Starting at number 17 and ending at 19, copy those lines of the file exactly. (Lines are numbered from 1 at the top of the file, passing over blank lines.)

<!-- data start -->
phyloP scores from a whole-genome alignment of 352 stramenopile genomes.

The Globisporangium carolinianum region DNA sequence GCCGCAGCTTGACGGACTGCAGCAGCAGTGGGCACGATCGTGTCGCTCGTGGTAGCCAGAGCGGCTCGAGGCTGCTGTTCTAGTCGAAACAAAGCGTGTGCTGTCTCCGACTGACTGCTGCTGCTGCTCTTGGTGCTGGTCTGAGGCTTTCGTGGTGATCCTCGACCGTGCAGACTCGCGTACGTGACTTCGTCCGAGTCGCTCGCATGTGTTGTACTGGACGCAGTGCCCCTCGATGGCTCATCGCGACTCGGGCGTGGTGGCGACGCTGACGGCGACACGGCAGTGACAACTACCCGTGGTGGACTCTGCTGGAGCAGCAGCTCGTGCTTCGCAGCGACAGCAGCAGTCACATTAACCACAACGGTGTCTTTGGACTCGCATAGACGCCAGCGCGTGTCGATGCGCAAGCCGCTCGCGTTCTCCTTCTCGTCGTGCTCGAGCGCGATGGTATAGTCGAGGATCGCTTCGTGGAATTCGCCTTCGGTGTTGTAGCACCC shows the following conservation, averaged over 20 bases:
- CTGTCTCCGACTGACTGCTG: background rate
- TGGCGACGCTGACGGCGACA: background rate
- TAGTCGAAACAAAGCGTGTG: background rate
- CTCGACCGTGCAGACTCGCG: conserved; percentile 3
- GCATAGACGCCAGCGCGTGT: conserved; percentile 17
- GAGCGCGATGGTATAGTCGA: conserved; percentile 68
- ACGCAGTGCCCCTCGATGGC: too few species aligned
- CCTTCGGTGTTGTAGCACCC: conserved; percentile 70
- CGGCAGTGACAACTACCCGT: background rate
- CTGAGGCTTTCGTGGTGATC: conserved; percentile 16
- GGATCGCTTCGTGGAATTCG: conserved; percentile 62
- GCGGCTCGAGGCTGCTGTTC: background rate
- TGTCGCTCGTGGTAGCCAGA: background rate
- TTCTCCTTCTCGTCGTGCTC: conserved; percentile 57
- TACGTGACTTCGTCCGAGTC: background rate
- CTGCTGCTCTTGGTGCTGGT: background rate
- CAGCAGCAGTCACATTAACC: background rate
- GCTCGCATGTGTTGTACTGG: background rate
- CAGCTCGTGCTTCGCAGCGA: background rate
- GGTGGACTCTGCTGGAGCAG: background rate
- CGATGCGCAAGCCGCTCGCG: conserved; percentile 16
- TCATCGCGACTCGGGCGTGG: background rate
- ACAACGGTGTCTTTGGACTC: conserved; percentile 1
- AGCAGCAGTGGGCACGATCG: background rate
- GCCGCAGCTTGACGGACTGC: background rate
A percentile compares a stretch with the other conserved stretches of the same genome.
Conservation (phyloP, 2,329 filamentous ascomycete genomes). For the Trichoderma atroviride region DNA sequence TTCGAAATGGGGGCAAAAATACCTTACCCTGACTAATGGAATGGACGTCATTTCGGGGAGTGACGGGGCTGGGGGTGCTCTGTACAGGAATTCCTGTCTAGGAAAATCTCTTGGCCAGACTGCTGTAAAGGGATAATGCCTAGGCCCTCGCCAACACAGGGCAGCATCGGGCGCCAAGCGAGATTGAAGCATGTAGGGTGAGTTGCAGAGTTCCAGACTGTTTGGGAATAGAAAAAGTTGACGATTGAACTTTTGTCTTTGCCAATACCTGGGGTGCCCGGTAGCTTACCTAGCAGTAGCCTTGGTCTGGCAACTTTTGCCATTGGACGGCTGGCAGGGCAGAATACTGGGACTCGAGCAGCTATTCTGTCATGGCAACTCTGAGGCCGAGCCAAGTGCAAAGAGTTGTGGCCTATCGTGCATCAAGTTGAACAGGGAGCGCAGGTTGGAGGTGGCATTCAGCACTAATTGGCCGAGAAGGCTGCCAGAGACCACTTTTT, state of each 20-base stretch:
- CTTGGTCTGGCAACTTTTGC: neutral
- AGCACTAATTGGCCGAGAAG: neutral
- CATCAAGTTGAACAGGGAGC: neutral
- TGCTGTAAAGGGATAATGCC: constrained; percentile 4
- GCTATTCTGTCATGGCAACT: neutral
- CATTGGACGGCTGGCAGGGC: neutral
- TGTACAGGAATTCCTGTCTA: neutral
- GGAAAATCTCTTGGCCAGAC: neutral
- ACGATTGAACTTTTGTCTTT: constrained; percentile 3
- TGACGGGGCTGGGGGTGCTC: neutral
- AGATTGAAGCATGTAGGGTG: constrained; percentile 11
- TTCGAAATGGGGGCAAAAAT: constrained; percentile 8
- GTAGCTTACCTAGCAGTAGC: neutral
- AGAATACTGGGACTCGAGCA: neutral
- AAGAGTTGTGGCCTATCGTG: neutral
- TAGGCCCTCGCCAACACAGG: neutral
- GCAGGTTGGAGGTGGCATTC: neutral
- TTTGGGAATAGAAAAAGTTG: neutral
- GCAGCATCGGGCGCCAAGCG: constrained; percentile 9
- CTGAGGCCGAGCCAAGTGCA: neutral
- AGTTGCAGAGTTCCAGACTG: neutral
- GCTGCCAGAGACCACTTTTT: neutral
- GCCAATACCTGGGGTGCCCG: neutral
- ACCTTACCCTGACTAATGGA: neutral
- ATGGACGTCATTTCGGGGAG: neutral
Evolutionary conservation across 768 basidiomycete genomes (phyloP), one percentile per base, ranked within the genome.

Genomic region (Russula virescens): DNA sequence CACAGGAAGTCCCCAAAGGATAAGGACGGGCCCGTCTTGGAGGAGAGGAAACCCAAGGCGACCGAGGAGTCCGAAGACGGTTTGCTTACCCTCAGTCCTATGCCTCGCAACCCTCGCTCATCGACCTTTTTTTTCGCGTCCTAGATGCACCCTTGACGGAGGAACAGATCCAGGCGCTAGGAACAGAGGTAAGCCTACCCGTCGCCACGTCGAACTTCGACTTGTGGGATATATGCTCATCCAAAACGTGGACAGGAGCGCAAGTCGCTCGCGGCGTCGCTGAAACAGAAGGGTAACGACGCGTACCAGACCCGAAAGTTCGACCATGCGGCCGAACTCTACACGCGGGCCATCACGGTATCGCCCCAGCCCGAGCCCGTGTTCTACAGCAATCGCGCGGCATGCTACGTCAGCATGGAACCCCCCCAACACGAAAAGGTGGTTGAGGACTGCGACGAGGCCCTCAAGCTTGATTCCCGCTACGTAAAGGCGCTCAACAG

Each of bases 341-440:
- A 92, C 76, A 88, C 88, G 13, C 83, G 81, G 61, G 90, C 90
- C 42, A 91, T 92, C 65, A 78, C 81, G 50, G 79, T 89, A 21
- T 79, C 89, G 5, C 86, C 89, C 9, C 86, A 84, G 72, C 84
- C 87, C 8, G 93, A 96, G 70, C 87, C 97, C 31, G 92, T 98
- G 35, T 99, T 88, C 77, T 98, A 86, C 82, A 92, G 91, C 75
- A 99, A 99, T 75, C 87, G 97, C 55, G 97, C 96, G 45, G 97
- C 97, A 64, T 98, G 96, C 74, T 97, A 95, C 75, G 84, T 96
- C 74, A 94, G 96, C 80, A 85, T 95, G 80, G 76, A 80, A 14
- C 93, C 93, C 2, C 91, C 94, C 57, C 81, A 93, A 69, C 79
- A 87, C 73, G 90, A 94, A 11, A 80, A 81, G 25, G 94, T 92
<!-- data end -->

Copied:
- TACGTGACTTCGTCCGAGTC: background rate
- CTGCTGCTCTTGGTGCTGGT: background rate
- CAGCAGCAGTCACATTAACC: background rate